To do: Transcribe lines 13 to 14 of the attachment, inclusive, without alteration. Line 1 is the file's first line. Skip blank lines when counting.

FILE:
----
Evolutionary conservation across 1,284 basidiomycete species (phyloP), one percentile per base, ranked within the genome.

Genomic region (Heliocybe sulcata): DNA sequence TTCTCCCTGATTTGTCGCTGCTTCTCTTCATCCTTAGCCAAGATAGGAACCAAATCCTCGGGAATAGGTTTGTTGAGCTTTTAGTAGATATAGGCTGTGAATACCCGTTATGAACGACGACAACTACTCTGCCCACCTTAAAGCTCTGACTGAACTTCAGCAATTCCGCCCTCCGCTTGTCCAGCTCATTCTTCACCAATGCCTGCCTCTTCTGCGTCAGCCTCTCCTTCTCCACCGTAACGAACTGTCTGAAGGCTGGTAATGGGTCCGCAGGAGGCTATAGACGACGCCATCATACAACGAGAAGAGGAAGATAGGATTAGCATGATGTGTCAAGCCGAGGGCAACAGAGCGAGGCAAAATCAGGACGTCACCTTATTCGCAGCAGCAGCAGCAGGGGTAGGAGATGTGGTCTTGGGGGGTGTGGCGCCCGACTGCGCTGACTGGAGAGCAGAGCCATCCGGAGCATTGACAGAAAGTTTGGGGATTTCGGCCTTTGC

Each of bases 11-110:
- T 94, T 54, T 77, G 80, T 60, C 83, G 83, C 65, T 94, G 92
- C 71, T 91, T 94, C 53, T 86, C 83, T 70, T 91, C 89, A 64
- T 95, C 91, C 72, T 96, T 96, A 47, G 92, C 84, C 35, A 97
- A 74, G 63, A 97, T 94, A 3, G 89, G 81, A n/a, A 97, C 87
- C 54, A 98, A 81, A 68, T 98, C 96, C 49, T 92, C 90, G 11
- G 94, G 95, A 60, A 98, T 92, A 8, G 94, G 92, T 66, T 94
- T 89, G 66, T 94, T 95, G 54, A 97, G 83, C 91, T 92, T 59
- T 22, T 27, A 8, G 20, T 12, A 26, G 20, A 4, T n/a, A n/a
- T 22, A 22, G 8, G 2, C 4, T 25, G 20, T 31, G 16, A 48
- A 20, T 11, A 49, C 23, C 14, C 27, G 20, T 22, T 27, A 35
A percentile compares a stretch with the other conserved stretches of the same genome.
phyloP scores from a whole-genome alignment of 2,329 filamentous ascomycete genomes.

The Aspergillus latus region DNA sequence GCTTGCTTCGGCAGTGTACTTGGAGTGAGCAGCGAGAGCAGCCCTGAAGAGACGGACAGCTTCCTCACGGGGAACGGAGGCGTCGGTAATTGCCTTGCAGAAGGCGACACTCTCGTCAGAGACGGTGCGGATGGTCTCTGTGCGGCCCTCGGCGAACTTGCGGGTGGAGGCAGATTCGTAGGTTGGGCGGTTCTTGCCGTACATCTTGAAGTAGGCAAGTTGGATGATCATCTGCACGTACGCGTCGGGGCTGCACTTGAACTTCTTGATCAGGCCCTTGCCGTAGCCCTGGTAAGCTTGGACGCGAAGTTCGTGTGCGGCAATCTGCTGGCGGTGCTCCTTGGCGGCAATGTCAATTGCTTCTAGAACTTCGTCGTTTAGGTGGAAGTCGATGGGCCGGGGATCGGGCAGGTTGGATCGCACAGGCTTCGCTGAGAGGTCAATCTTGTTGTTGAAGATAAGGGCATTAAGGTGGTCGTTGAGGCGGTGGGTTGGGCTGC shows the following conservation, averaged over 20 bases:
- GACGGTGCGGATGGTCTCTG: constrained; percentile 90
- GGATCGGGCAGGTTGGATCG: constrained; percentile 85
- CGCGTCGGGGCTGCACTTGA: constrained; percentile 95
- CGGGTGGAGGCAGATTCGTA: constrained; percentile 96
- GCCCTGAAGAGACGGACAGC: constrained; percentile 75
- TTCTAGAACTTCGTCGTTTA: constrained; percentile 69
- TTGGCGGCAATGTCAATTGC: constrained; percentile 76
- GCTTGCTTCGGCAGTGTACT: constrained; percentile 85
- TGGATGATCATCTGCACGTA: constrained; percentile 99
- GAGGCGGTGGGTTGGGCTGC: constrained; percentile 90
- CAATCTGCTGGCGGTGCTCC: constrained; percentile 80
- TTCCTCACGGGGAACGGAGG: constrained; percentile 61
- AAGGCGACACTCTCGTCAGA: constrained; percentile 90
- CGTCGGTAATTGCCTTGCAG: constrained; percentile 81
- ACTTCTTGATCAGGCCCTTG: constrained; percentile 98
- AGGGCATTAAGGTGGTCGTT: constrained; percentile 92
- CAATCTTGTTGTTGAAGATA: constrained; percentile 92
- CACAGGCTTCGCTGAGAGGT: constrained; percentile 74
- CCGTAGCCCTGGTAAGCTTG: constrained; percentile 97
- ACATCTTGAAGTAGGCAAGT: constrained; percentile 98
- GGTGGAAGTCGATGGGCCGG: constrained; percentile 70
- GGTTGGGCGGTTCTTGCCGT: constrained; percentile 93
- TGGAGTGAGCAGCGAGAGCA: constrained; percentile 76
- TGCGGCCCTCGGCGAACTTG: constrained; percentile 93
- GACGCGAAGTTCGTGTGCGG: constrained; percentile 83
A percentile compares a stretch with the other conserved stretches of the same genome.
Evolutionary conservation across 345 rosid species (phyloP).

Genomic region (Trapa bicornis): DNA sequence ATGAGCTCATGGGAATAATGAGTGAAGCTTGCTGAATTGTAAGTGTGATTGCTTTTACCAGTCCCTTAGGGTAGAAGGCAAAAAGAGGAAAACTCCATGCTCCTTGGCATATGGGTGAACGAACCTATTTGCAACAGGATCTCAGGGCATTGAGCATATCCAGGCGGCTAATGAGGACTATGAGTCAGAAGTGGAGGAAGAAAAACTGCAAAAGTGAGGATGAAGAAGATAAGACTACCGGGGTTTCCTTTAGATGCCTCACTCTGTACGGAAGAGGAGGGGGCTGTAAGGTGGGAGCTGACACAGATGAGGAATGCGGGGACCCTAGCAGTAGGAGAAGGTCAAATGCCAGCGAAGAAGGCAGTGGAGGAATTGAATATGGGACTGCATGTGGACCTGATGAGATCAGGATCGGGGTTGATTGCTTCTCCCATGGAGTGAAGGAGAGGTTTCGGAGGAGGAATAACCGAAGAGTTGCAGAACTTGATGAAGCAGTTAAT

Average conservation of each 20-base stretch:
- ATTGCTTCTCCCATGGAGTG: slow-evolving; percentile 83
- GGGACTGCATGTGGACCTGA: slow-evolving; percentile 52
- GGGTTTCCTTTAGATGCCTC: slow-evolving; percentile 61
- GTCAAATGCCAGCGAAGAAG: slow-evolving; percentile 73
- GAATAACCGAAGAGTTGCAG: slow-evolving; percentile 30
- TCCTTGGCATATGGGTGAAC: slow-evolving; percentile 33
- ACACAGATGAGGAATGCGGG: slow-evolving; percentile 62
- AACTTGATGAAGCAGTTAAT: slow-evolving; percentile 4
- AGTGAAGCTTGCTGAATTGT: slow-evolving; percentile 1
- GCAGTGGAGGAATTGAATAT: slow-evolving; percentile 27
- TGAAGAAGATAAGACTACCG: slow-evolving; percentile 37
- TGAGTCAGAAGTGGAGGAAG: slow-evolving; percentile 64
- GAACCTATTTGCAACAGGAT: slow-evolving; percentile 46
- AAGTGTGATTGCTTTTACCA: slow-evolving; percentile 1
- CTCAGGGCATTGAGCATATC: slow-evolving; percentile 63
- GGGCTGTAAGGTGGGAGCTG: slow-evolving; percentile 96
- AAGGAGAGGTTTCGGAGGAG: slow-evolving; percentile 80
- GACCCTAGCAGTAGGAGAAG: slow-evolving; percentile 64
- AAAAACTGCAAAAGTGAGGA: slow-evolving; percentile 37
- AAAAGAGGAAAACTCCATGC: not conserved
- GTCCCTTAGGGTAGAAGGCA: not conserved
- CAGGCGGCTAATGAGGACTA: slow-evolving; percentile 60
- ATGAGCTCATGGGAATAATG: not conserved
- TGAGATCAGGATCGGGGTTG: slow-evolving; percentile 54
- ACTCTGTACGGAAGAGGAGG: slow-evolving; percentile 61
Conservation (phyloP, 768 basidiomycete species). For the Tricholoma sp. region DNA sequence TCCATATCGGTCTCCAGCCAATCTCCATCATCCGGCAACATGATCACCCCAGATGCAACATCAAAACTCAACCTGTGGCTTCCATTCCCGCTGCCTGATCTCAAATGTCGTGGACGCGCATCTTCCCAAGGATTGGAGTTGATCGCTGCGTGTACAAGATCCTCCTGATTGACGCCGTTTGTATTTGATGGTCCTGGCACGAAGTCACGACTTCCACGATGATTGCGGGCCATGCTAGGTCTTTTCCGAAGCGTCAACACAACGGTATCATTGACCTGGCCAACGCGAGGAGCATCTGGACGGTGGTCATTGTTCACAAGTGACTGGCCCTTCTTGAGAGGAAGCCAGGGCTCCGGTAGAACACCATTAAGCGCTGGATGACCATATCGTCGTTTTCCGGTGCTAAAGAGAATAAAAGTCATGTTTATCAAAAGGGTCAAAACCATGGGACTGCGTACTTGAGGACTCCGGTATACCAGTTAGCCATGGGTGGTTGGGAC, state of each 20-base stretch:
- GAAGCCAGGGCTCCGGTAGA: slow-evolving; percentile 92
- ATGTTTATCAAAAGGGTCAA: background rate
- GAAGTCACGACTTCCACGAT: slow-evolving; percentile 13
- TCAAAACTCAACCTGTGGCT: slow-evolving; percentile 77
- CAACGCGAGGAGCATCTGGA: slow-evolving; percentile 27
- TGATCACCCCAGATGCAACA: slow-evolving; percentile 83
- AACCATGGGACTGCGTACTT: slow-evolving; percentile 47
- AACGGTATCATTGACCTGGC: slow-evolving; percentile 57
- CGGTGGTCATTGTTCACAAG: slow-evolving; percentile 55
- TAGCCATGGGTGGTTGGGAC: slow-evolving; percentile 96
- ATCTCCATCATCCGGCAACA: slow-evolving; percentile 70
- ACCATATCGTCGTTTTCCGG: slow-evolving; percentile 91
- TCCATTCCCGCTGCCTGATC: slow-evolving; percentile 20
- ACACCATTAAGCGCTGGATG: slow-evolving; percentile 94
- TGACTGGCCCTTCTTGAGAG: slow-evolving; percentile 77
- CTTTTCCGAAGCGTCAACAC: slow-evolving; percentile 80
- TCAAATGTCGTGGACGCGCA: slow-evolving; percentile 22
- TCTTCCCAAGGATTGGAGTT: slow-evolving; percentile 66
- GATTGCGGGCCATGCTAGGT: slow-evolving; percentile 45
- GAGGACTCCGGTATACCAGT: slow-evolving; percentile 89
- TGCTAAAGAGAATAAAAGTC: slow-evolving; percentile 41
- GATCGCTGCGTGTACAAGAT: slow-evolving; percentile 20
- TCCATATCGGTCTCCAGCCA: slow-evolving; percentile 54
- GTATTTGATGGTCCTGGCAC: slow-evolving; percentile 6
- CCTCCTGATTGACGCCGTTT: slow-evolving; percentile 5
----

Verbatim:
- A 20, T 11, A 49, C 23, C 14, C 27, G 20, T 22, T 27, A 35
A percentile compares a stretch with the other conserved stretches of the same genome.